HEFFNER: Right. Well, I, I see that—

SPAYD: I’ll take it as a good thing. [LAUGHS]

HEFFNER: I say that in furthering your, uh, analogy or looking at the, the passing of the torch, uh, in terms of getting more people to subscribe to this magazine.

SPAYD: Yeah.

HEFFNER: Or the same number that would click a, a bite from The Daily Show.

SPAYD: Yeah.

HEFFNER: Um, what do you think, from being a veteran of a newspaper and having edited everything from the most classified national security stories to domestic affairs, what do you think today of the integration into, uh, the integration of news articles that are being directly published and disseminated on social media?

SPAYD: Well, I think that there could become a clash with that. I don’t know that they’re… that I see them as, uh, kind of in parallel right now. But I think that it’s …there’s a lot of danger in taking what’s, what the New York Times or The Washington Post has, uh, produced, what they’ve developed, the journalism that they’ve developed with all their standards and losing control of it, in a way, by publishing it on someone else’s network where they too start to introduce their, their values. And I haven’t seen anything in the relatively small amount of information and real detail that we’ve been given about what the terms of that transaction are. But I do think at any time you give somebody else, some other partner, that much control, that’s not in your, you know, they haven’t grown up with your values. They have clearly not always publically shared them and it’s, uh, you know…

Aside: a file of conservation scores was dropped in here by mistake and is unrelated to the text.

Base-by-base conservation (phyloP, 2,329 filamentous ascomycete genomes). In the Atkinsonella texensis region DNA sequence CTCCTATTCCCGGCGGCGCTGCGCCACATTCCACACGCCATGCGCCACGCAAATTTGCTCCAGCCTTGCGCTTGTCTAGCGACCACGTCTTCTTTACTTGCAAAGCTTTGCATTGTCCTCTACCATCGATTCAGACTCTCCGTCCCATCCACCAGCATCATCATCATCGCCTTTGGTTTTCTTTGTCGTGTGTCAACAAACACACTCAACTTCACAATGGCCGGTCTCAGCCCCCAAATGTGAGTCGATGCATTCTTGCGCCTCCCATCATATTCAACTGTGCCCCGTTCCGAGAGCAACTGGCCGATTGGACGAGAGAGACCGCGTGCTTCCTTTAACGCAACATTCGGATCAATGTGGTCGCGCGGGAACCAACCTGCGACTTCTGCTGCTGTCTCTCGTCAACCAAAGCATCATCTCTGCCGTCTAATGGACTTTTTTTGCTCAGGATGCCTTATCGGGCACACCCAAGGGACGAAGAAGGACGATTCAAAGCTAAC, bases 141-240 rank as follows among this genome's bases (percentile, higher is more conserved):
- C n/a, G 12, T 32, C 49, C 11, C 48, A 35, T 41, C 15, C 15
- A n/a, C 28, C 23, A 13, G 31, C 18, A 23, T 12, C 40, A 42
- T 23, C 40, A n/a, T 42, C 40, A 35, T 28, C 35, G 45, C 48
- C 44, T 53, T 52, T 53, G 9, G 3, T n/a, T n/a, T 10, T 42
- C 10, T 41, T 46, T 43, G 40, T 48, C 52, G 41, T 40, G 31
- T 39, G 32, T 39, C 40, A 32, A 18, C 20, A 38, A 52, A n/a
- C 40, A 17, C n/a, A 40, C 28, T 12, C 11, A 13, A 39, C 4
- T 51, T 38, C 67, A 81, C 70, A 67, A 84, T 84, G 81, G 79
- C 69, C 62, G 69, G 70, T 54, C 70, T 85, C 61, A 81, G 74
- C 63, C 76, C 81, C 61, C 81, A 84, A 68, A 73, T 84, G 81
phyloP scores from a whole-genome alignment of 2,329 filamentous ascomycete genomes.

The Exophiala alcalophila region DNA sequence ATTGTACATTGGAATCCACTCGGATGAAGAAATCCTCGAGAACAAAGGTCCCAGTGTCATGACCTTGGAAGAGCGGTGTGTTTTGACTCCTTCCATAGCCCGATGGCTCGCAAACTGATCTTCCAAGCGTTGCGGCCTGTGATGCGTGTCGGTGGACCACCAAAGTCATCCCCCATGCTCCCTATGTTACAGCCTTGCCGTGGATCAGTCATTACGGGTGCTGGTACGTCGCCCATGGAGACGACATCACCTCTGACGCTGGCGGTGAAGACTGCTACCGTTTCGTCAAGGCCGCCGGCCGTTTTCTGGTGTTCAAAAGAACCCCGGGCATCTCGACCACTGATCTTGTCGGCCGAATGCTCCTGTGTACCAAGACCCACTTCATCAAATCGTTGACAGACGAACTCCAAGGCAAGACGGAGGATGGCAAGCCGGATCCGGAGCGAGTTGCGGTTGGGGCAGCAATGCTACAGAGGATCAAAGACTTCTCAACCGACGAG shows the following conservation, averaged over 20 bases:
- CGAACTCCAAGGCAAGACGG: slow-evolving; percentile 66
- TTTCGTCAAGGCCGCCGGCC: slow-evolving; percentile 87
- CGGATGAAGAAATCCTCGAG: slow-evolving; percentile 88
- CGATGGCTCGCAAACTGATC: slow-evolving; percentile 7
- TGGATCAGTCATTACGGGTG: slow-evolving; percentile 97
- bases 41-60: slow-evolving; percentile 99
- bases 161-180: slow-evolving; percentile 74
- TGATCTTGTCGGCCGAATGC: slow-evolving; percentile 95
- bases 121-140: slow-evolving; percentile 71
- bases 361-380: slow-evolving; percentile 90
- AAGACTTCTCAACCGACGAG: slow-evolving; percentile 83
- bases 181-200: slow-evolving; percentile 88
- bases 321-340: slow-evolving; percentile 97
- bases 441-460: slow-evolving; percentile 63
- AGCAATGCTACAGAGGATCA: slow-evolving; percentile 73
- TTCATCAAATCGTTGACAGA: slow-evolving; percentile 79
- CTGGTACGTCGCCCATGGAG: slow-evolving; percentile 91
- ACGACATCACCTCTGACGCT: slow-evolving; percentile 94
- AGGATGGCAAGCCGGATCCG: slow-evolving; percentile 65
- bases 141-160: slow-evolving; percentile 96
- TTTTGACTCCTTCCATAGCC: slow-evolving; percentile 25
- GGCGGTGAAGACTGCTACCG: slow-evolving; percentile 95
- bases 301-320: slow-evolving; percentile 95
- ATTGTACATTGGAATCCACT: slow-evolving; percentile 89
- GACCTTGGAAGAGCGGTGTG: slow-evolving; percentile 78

HEFFNER: [OVERLAP] It’s a challenge not to have an editor.

SPAYD: Yeah. It’s a challenge not to have an editor. And it’s a challenge not to run your own press, even if it’s in digital. You know, uh, and it’s, it’s an act of desperation.

HEFFNER: Well, is it your contention that operating out of a model that, uh, that lacks that oversight, uh, is gonna be dangerous, um, for the next decade, plus, as more papers die?

SPAYD: Uh, it’s gonna be risky. I think it could be dangerous. I, I don’t, I’m reluctant to doom it before it, before it takes off because, you know, if I were still at The Washington Post, I’m sure I’d be weighing it seriously too. You know, that it kinda reminds me, granted to a greater degree, but, you know, five or eight years ago, we would, you know, have a lot of, uh, a lot of wringing of our hands over whether we ought to let other digital publishers take our content and, you know, do a blurb off it and then a link to us. And we felt like, why should they be stealing our content? But if we didn’t let them steal our content, our traffic would really decline, because if, if we gave ’em too much grief about it, then they wouldn’t point to us at all. So it’s, uh, it, it reminds me of, you know, it’s like it’s, uh, you know, it’s like the lesser of two evils. And, uh, and, and I do think there’s dangers. There’s dangers around press freedom.